Covid-19 Economic View: The prospects for neobanks in Southeast Asia amid the pandemic
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Christopher Davison, Co-founder and CEO, BigPay on the impact of the Covid-19 pandemic on the neobank segment
How can neobanks mitigate the anticipated declines in discretionary spending during the Covid-19 pandemic?
CHRISTOPHER DAVISON: Neobanks are theoretically well-positioned to weather the Covid-19 storm. Global spending behaviours changed dramatically as lockdowns were imposed. Although spending on discretionary items and travel has decreased, consumers are still spending on essentials through card transactions.
Moreover, there has been a large uptick in both domestic and cross-border e-commerce. Equally, the closure of brick-and-mortar branches and physical currency exchange bureaus has led to a lot of digital money transfer activity, including remittances.
Taking into account the current constraints on cash payments and brick-and-mortar retail, what will be the long-term impact of Covid-19 on digital payment adoption in Southeast Asia?
DAVISON: My view is that Covid-19 is catalysing global macroeconomic trends that were already in motion. High street stores were already struggling with competition from e-commerce; consumers were beginning to use less physical cash, and people were moving towards financial technology (fintech) firms and away from traditional banks. Southeast Asia was already leapfrogging many western economies in terms of digital adoption, particularly in terms of payments and banking.
As the largest challenger bank in Southeast Asia we have seen exponential growth, in part due to adoption by a digitally educated, increasingly urbanised and historically underbanked youth population.
Would the shock of Covid-19 lead consumers back towards the perceived safety of conventional banks at the expense of neobanks?
DAVISON: On a global level, the direction of travel is inescapable and universal: consumers are moving away from traditional businesses, and growth in all sectors is driven by digital and mobile offerings.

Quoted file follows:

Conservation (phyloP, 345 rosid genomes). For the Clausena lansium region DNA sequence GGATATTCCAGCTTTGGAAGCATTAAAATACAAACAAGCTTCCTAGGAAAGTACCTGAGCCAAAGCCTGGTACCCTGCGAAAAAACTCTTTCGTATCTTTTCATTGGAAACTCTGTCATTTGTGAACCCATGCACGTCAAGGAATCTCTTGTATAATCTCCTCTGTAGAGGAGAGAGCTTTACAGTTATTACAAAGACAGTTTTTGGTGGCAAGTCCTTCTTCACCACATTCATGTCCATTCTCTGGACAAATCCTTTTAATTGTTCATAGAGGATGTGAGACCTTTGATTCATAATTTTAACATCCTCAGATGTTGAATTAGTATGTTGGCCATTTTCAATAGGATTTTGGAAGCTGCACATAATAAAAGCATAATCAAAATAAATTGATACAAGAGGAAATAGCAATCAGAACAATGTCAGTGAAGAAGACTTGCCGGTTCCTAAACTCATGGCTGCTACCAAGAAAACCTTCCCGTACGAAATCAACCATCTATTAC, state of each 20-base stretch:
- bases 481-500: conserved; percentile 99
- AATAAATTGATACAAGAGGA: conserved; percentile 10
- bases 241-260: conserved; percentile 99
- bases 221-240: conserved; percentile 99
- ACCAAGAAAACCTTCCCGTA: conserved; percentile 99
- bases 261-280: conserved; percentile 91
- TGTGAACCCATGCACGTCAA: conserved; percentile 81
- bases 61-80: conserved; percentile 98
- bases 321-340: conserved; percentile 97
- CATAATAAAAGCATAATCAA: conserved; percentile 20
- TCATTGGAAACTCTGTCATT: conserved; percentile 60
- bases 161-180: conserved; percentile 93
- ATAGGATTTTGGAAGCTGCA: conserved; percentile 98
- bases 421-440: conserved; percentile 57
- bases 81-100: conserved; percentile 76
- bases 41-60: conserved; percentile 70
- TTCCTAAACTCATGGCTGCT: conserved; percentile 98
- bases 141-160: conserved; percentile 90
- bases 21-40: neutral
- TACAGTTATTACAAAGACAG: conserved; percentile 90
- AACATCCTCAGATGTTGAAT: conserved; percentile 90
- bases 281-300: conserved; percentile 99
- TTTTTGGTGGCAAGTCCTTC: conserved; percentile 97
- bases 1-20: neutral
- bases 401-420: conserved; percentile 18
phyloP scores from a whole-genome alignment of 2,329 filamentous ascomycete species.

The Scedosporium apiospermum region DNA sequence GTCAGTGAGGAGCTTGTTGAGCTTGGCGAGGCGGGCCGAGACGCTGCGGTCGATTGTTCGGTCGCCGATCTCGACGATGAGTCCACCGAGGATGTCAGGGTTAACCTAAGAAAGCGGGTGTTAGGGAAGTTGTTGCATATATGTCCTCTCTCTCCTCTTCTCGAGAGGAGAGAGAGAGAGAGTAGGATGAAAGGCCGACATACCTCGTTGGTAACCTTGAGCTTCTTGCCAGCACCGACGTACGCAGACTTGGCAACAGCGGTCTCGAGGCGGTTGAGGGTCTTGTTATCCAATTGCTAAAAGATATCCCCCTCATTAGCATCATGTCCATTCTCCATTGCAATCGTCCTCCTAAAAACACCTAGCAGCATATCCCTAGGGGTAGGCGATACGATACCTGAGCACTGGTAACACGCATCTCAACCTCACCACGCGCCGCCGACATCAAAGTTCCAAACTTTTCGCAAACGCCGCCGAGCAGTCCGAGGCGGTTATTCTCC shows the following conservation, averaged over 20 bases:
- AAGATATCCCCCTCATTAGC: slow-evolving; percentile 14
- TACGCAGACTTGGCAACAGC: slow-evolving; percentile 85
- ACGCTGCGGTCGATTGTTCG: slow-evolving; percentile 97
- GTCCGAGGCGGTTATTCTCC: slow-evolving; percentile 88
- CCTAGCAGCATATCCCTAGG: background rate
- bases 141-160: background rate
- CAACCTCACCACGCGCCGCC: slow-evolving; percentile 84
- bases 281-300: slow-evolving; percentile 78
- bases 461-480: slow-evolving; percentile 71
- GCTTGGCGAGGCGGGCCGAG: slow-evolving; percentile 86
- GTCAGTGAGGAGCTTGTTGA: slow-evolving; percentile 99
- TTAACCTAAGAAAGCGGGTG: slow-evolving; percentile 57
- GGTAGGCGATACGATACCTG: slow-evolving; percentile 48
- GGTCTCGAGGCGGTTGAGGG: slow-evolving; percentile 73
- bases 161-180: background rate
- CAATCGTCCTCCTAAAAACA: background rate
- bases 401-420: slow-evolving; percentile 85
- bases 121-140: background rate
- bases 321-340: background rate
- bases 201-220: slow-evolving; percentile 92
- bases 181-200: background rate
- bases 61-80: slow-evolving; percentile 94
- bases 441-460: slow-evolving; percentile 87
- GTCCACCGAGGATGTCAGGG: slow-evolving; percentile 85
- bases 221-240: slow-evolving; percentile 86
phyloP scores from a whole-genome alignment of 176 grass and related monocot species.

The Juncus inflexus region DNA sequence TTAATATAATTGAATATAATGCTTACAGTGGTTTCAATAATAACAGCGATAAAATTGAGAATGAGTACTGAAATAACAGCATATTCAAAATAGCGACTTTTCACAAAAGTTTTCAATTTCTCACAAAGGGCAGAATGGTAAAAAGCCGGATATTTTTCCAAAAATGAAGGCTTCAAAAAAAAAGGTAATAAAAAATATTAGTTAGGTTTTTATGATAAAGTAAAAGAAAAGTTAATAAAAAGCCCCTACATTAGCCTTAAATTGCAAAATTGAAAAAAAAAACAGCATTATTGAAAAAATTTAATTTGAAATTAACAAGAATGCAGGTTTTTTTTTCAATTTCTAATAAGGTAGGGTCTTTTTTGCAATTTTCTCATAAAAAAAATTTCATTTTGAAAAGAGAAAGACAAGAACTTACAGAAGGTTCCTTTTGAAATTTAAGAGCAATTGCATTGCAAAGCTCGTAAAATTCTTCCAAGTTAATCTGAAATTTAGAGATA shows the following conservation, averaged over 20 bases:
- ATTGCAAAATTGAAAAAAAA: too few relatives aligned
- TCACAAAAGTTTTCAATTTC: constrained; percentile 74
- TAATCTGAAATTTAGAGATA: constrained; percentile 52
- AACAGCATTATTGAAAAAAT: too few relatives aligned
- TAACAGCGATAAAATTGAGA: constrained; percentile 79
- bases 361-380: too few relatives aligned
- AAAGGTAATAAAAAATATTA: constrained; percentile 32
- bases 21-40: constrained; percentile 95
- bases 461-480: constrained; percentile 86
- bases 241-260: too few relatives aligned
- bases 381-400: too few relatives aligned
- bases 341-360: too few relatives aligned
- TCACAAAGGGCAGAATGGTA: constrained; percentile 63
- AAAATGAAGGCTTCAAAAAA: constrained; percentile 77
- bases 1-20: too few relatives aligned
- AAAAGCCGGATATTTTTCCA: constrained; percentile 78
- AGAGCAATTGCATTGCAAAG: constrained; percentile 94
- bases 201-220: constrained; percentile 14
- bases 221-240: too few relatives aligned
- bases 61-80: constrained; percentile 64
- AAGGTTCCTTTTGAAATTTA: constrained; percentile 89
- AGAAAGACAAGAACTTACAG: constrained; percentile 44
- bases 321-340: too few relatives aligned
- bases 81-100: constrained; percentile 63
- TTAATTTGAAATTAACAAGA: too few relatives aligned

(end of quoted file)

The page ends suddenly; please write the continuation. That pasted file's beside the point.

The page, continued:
The post-Covid-19 recession will have a profound impact on both conventional banks and neobanks. The former, with expensive branch networks, large balance sheets and increasing non-performing loan books, will come under a lot of pressure.
Neobanks, however, like all new technologies, will see a reduction in funding and valuations, and will, therefore, need to reassess unit economics and build a sustainable business, with less focus purely on growth. This will create more disciplined, healthier and more resilient businesses. Therefore, I believe there will be clear winners in the neobank segment, at the expense of traditional banks.
When the Covid-19 disruption subsides, which segments or services offer the best potential for neobanks to boost penetration in Southeast Asia?
DAVISON: Potentially the best area for the growth of neobanks will be overall lending, and products and services for small and medium-sized enterprises (SMEs). Banks have traditionally struggled to provide alternative lending to both individuals and SMEs, even in periods of economic prosperity. Neobanks can fill this gap by being more agile and leveraging real-time data and customised products. This gives us a strong position to provide working capital to companies that are able to take advantage of the recovery from the pandemic.
To what extent are the current containment measures for Covid-19 across Southeast Asia impacting the pace of fintech innovation in the region?
DAVISON: We operate predominantly in Malaysia and Singapore, both of which acted relatively decisively and early to contain Covid-19. This pre-emptive rather than reactive response will not only save many thousands of lives but will also position the economy on a much stronger footing to open up sooner and rebound. Therefore, challenger banks like us – and fintech innovation as a whole – are likely to benefit disproportionally more in Southeast Asia than in many other regions.
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